What was Thoreau's philosophy in this story?What is the main point to this book?

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Ashley Kannan eNotes educator| Certified Educator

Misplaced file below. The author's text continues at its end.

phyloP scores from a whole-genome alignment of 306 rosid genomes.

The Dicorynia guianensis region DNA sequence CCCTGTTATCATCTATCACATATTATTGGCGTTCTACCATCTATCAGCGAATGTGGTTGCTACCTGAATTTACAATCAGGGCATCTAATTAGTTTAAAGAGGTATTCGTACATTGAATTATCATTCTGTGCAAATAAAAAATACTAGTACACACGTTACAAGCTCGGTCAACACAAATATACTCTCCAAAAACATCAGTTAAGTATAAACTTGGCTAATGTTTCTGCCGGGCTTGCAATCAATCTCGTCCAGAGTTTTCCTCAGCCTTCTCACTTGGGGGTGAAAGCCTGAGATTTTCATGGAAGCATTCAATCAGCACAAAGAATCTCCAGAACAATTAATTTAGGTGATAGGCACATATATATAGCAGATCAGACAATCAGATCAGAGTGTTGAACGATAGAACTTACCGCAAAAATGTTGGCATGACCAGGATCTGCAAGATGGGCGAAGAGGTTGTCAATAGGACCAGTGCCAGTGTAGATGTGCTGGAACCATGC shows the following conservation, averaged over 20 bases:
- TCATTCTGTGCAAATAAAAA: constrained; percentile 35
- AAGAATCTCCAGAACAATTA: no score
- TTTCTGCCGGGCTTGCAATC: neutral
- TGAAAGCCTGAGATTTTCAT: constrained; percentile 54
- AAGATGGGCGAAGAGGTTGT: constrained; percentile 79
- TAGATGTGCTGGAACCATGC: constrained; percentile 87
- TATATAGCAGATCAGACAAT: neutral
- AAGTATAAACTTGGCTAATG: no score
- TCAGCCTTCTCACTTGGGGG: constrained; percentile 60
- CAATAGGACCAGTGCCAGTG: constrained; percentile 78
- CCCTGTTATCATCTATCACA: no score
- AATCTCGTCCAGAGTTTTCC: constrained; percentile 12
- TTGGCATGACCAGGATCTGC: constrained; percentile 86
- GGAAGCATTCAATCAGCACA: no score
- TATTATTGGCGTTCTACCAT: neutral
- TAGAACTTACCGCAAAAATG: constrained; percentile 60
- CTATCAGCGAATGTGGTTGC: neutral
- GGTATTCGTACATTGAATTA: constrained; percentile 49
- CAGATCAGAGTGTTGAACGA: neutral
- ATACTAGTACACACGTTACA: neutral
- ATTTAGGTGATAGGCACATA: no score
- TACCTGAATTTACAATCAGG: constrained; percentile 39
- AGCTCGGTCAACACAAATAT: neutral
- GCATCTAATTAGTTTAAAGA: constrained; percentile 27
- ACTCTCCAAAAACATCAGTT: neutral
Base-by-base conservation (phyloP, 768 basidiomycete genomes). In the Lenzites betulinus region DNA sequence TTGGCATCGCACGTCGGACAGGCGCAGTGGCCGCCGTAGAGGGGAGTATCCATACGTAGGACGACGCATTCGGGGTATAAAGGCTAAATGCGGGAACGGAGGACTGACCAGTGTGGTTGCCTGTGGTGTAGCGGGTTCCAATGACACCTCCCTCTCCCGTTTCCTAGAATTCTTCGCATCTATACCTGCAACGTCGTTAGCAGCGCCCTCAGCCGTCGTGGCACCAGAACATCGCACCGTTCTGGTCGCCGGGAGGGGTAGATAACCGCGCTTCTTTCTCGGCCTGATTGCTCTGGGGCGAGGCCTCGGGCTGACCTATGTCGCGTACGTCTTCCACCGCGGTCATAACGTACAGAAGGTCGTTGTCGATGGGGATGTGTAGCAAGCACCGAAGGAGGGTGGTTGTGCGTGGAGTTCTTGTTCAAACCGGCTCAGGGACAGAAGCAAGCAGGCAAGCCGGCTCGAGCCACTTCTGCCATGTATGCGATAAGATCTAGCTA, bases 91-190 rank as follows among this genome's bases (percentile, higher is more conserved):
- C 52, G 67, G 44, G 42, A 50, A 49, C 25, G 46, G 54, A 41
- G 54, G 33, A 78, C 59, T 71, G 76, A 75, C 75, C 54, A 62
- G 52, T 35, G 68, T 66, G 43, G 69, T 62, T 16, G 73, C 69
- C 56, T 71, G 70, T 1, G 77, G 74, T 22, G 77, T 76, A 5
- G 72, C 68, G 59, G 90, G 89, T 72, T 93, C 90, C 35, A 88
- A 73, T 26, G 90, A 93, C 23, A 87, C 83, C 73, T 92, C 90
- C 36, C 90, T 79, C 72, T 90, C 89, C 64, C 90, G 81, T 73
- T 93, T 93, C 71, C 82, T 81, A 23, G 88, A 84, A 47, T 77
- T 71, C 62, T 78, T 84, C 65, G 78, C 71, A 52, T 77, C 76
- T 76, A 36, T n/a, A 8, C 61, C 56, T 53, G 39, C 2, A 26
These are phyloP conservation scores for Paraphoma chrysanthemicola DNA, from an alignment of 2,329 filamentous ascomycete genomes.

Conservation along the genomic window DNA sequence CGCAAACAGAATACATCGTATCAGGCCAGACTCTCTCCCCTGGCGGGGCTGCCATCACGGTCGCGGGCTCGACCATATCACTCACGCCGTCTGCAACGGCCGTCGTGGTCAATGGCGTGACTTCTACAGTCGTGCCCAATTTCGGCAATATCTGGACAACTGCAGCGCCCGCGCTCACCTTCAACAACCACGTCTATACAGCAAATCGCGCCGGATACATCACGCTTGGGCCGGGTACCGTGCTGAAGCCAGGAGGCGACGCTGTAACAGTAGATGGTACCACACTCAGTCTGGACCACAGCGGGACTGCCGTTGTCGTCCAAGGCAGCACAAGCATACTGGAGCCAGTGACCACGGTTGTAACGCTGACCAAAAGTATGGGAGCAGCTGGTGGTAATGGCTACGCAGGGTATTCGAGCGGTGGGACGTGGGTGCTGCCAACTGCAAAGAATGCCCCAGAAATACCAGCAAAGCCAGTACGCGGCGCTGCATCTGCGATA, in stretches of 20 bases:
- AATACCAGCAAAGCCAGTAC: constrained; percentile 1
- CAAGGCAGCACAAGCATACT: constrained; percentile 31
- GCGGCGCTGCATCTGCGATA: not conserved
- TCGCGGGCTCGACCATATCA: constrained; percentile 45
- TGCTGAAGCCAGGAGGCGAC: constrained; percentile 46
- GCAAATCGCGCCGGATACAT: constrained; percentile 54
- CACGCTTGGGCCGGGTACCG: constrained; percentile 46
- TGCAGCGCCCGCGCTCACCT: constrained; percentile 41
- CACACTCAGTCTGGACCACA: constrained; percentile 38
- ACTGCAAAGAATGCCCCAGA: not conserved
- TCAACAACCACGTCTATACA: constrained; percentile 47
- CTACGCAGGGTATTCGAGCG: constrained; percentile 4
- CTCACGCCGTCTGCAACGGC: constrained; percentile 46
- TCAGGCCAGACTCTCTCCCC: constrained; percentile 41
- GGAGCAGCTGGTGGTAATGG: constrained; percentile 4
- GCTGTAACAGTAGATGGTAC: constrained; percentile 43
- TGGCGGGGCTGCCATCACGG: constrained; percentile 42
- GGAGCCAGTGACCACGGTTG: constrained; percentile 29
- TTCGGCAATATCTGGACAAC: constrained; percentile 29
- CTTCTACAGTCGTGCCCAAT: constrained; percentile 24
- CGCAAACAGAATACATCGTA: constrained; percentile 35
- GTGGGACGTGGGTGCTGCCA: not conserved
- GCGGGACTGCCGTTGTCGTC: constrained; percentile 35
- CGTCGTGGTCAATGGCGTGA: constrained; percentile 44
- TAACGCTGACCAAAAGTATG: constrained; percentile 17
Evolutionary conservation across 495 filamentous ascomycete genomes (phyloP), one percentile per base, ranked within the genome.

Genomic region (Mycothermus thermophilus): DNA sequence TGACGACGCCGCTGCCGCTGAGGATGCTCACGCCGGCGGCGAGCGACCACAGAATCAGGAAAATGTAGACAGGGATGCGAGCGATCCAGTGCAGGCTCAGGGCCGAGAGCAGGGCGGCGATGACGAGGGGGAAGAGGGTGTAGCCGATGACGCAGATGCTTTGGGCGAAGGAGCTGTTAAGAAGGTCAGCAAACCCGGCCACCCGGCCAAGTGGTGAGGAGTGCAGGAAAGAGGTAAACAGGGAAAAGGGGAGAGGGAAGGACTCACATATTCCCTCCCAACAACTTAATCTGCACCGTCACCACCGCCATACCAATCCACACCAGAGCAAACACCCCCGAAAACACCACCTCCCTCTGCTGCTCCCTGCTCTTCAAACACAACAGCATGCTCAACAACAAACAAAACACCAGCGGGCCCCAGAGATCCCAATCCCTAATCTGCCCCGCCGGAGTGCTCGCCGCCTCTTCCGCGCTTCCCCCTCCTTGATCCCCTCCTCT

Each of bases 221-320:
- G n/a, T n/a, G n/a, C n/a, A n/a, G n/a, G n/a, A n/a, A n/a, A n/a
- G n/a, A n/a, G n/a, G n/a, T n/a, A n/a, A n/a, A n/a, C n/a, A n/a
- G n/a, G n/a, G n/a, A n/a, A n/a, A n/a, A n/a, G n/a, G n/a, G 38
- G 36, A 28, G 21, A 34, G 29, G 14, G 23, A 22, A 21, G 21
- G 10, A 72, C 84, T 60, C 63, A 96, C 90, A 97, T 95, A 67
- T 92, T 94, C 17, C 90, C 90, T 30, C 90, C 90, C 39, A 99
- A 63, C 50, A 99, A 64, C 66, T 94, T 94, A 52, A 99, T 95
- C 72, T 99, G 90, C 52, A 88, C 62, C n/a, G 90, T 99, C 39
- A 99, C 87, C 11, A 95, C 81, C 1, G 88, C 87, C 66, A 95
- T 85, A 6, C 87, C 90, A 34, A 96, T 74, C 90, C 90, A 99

I think that the question is a good one, but rather profound in its reach.  Hopefully, others will join in on this one and between multiple responses, you will have a good read of this work.  I think that Walden was an expression of Thoreau's affirmation of transcendentalism.  Thoreau felt that the emerging voice of industry and urbanization in the United States cried out for a need to inject personal emotions into the consciousness of human being in the world.  This allows Thoreau to view the world with an understanding that sees consciousness and living as something where there is a sense of interconnectedness to things and events.  The philosophy seeks to bring together the individual subjective experience as something reflected in nature and in the world, in general.  Additionally, this drive for individuality and its expression is of vital importance to Thoreau and helps animate the work.  His construction of the work is one of those elements.  He writes it sitting alone, communicating with nature and his thoughts.  This is one of those examples where individuality is present and Thoreau lauds it as vitally important to an individual and their consciousness in the world.